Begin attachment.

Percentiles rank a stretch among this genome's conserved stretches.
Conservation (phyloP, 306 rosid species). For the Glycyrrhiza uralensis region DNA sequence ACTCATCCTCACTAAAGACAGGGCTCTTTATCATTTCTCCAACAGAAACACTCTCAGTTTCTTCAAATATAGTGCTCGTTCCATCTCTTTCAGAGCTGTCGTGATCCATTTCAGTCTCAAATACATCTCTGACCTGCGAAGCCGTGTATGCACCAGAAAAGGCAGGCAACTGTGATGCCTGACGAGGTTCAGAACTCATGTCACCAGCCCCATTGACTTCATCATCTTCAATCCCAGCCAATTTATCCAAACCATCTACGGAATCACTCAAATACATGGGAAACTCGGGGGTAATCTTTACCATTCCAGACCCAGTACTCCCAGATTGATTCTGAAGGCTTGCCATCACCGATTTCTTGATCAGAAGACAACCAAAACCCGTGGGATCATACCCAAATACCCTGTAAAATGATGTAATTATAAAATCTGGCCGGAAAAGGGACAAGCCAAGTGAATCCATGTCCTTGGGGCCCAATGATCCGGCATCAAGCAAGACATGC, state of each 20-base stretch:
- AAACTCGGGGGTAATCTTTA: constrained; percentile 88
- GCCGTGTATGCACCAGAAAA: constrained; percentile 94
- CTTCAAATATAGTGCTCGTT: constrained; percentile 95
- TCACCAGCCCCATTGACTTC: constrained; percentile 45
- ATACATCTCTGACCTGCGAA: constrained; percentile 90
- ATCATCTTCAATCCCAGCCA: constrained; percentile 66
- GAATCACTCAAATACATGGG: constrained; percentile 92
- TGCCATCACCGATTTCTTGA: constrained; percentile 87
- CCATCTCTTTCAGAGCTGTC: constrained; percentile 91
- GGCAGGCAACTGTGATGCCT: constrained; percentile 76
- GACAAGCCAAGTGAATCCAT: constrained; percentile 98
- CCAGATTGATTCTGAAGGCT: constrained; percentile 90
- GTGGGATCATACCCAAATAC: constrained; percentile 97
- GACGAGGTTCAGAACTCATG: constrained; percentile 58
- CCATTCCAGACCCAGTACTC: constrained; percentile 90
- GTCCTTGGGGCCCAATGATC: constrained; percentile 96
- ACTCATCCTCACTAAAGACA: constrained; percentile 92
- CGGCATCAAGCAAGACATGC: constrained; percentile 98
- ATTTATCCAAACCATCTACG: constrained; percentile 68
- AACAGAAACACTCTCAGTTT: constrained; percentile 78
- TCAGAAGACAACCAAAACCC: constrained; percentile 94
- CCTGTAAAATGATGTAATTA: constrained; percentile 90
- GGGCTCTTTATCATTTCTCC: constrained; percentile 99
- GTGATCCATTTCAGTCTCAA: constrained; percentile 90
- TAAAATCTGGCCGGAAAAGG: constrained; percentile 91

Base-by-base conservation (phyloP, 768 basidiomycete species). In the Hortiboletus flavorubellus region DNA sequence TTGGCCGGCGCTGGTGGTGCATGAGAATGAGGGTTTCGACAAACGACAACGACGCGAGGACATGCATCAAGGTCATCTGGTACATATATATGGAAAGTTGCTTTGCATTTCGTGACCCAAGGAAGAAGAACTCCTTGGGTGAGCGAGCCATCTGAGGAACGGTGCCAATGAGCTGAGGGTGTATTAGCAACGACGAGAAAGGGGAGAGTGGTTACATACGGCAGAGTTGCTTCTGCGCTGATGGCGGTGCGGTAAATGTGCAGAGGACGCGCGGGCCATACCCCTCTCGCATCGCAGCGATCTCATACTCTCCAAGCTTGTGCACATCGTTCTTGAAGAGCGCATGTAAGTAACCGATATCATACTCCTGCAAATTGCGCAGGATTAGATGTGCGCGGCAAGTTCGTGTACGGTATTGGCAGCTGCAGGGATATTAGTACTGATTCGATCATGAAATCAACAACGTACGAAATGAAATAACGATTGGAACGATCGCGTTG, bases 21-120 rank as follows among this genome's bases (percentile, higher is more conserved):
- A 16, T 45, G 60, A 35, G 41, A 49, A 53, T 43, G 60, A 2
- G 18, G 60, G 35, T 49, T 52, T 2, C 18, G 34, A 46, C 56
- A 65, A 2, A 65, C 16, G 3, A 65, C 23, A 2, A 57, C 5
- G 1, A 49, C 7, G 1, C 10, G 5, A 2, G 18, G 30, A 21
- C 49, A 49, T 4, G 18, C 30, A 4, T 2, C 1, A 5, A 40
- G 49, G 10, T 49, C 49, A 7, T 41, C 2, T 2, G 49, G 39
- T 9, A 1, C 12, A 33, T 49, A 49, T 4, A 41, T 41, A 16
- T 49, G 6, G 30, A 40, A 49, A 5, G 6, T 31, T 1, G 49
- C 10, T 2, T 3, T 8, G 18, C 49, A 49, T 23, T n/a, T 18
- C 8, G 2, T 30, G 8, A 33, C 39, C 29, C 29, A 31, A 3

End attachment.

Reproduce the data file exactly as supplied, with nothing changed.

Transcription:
Percentiles rank a stretch among this genome's conserved stretches.
Conservation (phyloP, 306 rosid species). For the Glycyrrhiza uralensis region DNA sequence ACTCATCCTCACTAAAGACAGGGCTCTTTATCATTTCTCCAACAGAAACACTCTCAGTTTCTTCAAATATAGTGCTCGTTCCATCTCTTTCAGAGCTGTCGTGATCCATTTCAGTCTCAAATACATCTCTGACCTGCGAAGCCGTGTATGCACCAGAAAAGGCAGGCAACTGTGATGCCTGACGAGGTTCAGAACTCATGTCACCAGCCCCATTGACTTCATCATCTTCAATCCCAGCCAATTTATCCAAACCATCTACGGAATCACTCAAATACATGGGAAACTCGGGGGTAATCTTTACCATTCCAGACCCAGTACTCCCAGATTGATTCTGAAGGCTTGCCATCACCGATTTCTTGATCAGAAGACAACCAAAACCCGTGGGATCATACCCAAATACCCTGTAAAATGATGTAATTATAAAATCTGGCCGGAAAAGGGACAAGCCAAGTGAATCCATGTCCTTGGGGCCCAATGATCCGGCATCAAGCAAGACATGC, state of each 20-base stretch:
- AAACTCGGGGGTAATCTTTA: constrained; percentile 88
- GCCGTGTATGCACCAGAAAA: constrained; percentile 94
- CTTCAAATATAGTGCTCGTT: constrained; percentile 95
- TCACCAGCCCCATTGACTTC: constrained; percentile 45
- ATACATCTCTGACCTGCGAA: constrained; percentile 90
- ATCATCTTCAATCCCAGCCA: constrained; percentile 66
- GAATCACTCAAATACATGGG: constrained; percentile 92
- TGCCATCACCGATTTCTTGA: constrained; percentile 87
- CCATCTCTTTCAGAGCTGTC: constrained; percentile 91
- GGCAGGCAACTGTGATGCCT: constrained; percentile 76
- GACAAGCCAAGTGAATCCAT: constrained; percentile 98
- CCAGATTGATTCTGAAGGCT: constrained; percentile 90
- GTGGGATCATACCCAAATAC: constrained; percentile 97
- GACGAGGTTCAGAACTCATG: constrained; percentile 58
- CCATTCCAGACCCAGTACTC: constrained; percentile 90
- GTCCTTGGGGCCCAATGATC: constrained; percentile 96
- ACTCATCCTCACTAAAGACA: constrained; percentile 92
- CGGCATCAAGCAAGACATGC: constrained; percentile 98
- ATTTATCCAAACCATCTACG: constrained; percentile 68
- AACAGAAACACTCTCAGTTT: constrained; percentile 78
- TCAGAAGACAACCAAAACCC: constrained; percentile 94
- CCTGTAAAATGATGTAATTA: constrained; percentile 90
- GGGCTCTTTATCATTTCTCC: constrained; percentile 99
- GTGATCCATTTCAGTCTCAA: constrained; percentile 90
- TAAAATCTGGCCGGAAAAGG: constrained; percentile 91

Base-by-base conservation (phyloP, 768 basidiomycete species). In the Hortiboletus flavorubellus region DNA sequence TTGGCCGGCGCTGGTGGTGCATGAGAATGAGGGTTTCGACAAACGACAACGACGCGAGGACATGCATCAAGGTCATCTGGTACATATATATGGAAAGTTGCTTTGCATTTCGTGACCCAAGGAAGAAGAACTCCTTGGGTGAGCGAGCCATCTGAGGAACGGTGCCAATGAGCTGAGGGTGTATTAGCAACGACGAGAAAGGGGAGAGTGGTTACATACGGCAGAGTTGCTTCTGCGCTGATGGCGGTGCGGTAAATGTGCAGAGGACGCGCGGGCCATACCCCTCTCGCATCGCAGCGATCTCATACTCTCCAAGCTTGTGCACATCGTTCTTGAAGAGCGCATGTAAGTAACCGATATCATACTCCTGCAAATTGCGCAGGATTAGATGTGCGCGGCAAGTTCGTGTACGGTATTGGCAGCTGCAGGGATATTAGTACTGATTCGATCATGAAATCAACAACGTACGAAATGAAATAACGATTGGAACGATCGCGTTG, bases 21-120 rank as follows among this genome's bases (percentile, higher is more conserved):
- A 16, T 45, G 60, A 35, G 41, A 49, A 53, T 43, G 60, A 2
- G 18, G 60, G 35, T 49, T 52, T 2, C 18, G 34, A 46, C 56
- A 65, A 2, A 65, C 16, G 3, A 65, C 23, A 2, A 57, C 5
- G 1, A 49, C 7, G 1, C 10, G 5, A 2, G 18, G 30, A 21
- C 49, A 49, T 4, G 18, C 30, A 4, T 2, C 1, A 5, A 40
- G 49, G 10, T 49, C 49, A 7, T 41, C 2, T 2, G 49, G 39
- T 9, A 1, C 12, A 33, T 49, A 49, T 4, A 41, T 41, A 16
- T 49, G 6, G 30, A 40, A 49, A 5, G 6, T 31, T 1, G 49
- C 10, T 2, T 3, T 8, G 18, C 49, A 49, T 23, T n/a, T 18
- C 8, G 2, T 30, G 8, A 33, C 39, C 29, C 29, A 31, A 3